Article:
She sat down again and I leaned over and whispered to her, “You look beautiful,” and she blushed and smiled and pushed me away with her shoulder.
“Zay, you got me something?”
After what she’d just opened, I had hoped she wouldn’t remember. “Not…really. It’s bad.”
She laughed. “I’m sure it’s terrible. Gimme.”
“As long as you’re sure,” I mumbled, but handed it over.
Carefully she untied the twine and removed the old t–shirt dad had rolled the bag in. She grabbed the strap and held it up. It was purple with yellow trim, her name sewn into the side in letters that looked like I had given the needle to a gopher.
I jumped, and she flung her hand to her mouth and said, “Sorry,” but when she put her hand back down, she was beaming. She examined the bag from every angle: the barely legible name on the side; the knots where I couldn’t undo the twists in the string; the bulky seam where the strap was sewn on; the random bulges from my utter inability to hold a proper tension. She wouldn’t stop grinning.
“It’s perfect,” she said, and finally looked at me. She was almost crying. “The whole thing. It’s just. It’s perfect. Thank you.”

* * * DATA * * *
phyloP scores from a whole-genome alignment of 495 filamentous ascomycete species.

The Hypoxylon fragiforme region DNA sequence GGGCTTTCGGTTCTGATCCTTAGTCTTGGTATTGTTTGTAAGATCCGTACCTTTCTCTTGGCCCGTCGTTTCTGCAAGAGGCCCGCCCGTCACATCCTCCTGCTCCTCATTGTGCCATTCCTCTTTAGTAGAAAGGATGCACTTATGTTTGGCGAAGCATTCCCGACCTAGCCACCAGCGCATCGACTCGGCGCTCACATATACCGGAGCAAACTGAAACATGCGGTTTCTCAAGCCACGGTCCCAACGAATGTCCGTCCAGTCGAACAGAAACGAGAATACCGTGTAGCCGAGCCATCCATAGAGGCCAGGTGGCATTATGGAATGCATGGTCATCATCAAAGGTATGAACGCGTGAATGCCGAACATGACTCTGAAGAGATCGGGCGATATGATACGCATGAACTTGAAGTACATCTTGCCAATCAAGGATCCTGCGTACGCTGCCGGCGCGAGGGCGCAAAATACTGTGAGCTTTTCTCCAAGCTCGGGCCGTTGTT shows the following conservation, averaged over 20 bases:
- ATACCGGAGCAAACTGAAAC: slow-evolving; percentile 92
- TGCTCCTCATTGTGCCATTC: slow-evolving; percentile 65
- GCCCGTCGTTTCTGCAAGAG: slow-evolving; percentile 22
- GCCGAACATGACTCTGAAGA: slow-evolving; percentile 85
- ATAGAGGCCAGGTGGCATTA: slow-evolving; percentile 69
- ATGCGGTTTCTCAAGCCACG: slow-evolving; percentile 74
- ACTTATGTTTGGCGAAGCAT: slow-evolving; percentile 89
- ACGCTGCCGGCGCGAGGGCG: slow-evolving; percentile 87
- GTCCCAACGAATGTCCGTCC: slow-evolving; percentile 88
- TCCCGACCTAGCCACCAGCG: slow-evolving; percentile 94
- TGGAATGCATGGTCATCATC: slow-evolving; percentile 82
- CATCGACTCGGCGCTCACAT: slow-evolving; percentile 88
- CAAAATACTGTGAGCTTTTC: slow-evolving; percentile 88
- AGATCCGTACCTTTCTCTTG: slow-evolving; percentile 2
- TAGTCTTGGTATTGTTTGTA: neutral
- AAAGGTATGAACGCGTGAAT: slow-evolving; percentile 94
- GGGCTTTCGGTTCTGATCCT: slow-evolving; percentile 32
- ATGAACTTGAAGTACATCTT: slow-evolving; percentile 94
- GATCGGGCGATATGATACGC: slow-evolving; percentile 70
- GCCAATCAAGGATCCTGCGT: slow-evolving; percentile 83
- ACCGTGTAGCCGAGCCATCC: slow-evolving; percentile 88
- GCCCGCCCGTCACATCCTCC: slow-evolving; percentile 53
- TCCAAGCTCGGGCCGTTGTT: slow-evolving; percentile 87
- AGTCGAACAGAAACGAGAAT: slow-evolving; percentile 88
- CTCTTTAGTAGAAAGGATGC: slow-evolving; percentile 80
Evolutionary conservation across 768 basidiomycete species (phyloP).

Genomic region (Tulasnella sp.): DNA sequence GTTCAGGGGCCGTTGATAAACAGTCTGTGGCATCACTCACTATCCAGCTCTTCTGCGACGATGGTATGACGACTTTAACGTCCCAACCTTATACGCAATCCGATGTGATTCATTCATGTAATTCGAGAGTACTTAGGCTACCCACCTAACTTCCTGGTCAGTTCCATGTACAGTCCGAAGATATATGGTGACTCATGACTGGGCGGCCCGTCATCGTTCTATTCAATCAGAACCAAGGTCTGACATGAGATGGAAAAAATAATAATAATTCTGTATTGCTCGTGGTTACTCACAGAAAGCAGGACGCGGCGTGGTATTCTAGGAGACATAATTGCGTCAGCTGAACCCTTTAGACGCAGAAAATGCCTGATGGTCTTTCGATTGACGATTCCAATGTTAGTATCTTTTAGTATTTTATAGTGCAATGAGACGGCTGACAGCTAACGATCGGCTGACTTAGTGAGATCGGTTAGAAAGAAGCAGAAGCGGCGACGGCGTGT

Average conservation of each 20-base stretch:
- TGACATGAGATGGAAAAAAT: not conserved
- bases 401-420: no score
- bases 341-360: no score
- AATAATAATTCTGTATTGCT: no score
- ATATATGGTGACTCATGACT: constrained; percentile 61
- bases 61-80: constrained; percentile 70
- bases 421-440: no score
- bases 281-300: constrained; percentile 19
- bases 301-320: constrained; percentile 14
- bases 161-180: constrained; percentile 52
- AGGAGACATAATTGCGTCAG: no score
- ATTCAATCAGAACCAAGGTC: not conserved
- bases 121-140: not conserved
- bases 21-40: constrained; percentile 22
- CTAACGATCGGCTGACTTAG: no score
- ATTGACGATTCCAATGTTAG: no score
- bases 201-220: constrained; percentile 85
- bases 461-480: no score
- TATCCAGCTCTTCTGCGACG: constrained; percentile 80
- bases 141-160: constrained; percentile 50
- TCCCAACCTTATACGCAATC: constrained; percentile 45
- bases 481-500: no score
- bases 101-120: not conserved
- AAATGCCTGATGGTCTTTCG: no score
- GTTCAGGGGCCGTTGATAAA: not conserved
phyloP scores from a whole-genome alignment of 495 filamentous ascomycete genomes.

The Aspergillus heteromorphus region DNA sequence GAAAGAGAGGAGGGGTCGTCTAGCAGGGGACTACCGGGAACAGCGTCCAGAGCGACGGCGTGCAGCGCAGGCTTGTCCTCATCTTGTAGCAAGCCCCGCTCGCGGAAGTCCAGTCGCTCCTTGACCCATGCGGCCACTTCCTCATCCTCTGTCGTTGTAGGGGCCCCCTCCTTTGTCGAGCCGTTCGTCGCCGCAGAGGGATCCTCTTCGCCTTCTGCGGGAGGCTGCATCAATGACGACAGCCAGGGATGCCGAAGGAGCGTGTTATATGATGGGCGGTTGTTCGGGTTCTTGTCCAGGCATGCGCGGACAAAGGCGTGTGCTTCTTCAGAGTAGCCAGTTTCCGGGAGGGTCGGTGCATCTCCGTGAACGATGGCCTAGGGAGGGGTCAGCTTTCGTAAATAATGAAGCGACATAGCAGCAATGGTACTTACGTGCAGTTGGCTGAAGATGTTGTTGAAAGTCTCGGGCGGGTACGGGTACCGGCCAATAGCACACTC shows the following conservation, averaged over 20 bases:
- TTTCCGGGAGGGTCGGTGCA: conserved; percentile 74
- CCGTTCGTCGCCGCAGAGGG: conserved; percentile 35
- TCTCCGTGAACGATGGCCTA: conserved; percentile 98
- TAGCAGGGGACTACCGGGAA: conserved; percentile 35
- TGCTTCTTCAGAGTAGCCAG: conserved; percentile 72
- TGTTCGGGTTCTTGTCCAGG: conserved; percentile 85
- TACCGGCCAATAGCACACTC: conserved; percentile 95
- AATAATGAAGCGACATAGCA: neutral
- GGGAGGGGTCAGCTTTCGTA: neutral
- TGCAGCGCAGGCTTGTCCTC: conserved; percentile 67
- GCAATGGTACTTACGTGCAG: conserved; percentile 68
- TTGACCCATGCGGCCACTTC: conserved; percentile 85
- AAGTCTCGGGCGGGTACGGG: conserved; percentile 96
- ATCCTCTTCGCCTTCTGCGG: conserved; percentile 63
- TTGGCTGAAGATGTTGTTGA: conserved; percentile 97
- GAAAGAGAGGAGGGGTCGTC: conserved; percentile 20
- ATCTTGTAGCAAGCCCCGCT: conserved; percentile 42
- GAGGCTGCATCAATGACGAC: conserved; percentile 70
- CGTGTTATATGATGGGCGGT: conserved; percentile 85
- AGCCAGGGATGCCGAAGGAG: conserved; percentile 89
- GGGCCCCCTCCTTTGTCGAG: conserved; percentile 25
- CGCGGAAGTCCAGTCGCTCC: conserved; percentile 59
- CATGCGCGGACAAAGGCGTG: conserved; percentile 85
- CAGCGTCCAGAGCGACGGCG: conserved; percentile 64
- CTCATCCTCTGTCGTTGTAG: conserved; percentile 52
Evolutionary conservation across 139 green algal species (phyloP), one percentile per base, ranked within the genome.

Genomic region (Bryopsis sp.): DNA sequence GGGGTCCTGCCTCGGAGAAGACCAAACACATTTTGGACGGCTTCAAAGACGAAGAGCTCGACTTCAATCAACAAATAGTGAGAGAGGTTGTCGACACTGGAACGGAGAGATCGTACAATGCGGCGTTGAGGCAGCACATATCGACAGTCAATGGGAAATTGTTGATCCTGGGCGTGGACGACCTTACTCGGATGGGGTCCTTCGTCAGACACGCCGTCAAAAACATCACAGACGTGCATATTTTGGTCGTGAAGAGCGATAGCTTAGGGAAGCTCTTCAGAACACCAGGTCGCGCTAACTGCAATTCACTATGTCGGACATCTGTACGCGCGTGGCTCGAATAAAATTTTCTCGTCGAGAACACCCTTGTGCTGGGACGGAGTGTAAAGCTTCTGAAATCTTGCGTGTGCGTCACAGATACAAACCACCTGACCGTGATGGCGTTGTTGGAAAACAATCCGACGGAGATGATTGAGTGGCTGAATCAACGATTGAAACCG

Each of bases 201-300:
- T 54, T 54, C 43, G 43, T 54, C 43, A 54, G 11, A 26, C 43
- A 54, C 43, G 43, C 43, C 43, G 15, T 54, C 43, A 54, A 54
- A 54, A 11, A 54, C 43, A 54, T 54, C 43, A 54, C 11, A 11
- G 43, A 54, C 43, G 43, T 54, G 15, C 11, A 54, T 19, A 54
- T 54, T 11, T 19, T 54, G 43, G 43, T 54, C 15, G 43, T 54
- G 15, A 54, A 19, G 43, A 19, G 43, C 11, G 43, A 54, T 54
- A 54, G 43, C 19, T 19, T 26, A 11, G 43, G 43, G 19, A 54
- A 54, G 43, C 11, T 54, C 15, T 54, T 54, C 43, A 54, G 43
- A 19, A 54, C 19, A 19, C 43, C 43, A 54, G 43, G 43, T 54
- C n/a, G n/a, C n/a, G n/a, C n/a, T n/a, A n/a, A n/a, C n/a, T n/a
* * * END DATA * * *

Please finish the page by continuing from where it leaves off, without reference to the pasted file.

I let myself smile. She hung it across her shoulders.
“Okay, well, cake time now,” Mom said, and we all turned toward the dessert.
My father, who, for some reason, had been left to his own devices at the far end of the table, had a finger in his mouth. A few crumbs, the remnants of a missing piece, were scattered on his empty plate.
“Tavish Scot!” my mother screamed, punching him in the arm.
“Hey, hey, now,” he said, licking the rest of his fingers clean. “I’m not the one who left me down here with a cake.”
“You are a grown man,” my mother chided.
“Cake!” he insisted.
“All you had to do was not eat it! For five minutes!”
“Woman, I don’t think you heard me,” he said, cutting himself another slice. “I said cake!”
She rolled her eyes and twisted her mouth to hide a laugh and hit him in the arm again.
“Ava,” he said, “you hit me in the arm one more time and I’mma have to eat your piece of cake. In front of you. While you watch.”
He had just finished putting his second piece of cake on a plate when she grabbed it from him. “Tav, I would love to see you try.”
Eventually, everyone was given a piece (my father, three) and sang Happy Birthday too loudly to Hope before the rest of us ate.
After cake, we danced.